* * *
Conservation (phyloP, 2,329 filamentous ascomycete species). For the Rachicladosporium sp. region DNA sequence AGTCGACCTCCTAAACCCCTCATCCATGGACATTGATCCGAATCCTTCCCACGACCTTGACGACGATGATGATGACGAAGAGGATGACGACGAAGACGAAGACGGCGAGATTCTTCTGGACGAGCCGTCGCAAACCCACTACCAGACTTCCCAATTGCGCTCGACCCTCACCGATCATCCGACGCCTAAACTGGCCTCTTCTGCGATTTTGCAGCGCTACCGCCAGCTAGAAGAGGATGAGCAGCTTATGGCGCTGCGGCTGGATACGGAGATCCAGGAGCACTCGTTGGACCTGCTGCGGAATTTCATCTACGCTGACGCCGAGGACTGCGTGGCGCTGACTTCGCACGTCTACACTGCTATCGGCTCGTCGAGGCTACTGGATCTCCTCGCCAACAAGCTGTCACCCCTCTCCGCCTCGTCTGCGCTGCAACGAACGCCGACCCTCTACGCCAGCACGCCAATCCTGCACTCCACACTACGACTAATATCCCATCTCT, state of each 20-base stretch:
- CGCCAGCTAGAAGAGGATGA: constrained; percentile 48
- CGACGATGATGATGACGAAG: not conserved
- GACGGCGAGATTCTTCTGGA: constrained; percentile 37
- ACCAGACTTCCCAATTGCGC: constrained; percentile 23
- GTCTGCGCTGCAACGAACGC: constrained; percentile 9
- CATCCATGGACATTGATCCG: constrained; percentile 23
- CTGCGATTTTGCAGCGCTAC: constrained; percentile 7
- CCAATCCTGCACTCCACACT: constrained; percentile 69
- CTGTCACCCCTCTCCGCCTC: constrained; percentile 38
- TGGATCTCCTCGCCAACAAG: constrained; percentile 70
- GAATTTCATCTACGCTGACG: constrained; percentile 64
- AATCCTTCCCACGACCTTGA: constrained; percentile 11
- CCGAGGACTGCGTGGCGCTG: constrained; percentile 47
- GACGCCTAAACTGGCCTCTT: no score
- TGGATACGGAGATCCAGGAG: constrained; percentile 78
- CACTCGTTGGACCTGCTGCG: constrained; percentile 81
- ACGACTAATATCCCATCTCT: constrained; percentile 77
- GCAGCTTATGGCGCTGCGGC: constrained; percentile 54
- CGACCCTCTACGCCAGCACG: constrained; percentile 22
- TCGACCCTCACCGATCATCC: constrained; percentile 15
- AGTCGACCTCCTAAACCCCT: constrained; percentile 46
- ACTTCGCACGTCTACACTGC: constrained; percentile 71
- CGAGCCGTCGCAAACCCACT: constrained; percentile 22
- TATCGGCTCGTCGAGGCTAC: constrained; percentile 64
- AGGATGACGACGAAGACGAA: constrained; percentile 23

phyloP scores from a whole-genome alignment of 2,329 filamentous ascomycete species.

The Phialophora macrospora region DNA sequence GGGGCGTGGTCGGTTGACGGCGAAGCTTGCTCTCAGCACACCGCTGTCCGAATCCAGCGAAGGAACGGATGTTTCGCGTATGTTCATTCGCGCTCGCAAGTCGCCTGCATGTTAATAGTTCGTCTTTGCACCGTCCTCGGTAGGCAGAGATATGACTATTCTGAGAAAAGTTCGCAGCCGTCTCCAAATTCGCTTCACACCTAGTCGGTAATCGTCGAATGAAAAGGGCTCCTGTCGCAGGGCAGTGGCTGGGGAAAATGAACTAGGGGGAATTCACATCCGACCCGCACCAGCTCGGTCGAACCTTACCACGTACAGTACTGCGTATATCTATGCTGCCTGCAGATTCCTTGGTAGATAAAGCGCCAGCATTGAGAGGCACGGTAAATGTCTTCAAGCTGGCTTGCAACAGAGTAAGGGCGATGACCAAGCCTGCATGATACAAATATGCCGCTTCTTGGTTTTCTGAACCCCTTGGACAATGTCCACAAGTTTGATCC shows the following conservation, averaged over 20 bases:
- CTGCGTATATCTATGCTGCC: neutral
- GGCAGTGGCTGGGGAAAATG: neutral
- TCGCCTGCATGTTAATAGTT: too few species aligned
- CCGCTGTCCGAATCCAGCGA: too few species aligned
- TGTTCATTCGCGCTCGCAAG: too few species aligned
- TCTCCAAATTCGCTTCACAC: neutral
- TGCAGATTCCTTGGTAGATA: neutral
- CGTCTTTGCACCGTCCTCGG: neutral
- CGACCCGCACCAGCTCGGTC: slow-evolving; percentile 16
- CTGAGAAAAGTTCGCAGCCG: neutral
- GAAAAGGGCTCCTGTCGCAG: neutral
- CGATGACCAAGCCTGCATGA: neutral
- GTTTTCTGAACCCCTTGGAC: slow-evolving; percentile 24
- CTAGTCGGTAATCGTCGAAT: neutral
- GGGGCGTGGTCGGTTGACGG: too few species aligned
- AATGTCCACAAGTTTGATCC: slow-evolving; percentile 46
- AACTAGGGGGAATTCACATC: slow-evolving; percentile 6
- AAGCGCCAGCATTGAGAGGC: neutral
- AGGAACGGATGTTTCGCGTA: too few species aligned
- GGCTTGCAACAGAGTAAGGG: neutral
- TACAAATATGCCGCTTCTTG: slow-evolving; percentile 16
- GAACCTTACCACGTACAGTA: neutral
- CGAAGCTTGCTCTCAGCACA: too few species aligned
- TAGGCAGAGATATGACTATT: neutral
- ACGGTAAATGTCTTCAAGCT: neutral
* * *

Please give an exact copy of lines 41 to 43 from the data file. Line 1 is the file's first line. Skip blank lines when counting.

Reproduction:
- GTTTTCTGAACCCCTTGGAC: slow-evolving; percentile 24
- CTAGTCGGTAATCGTCGAAT: neutral
- GGGGCGTGGTCGGTTGACGG: too few species aligned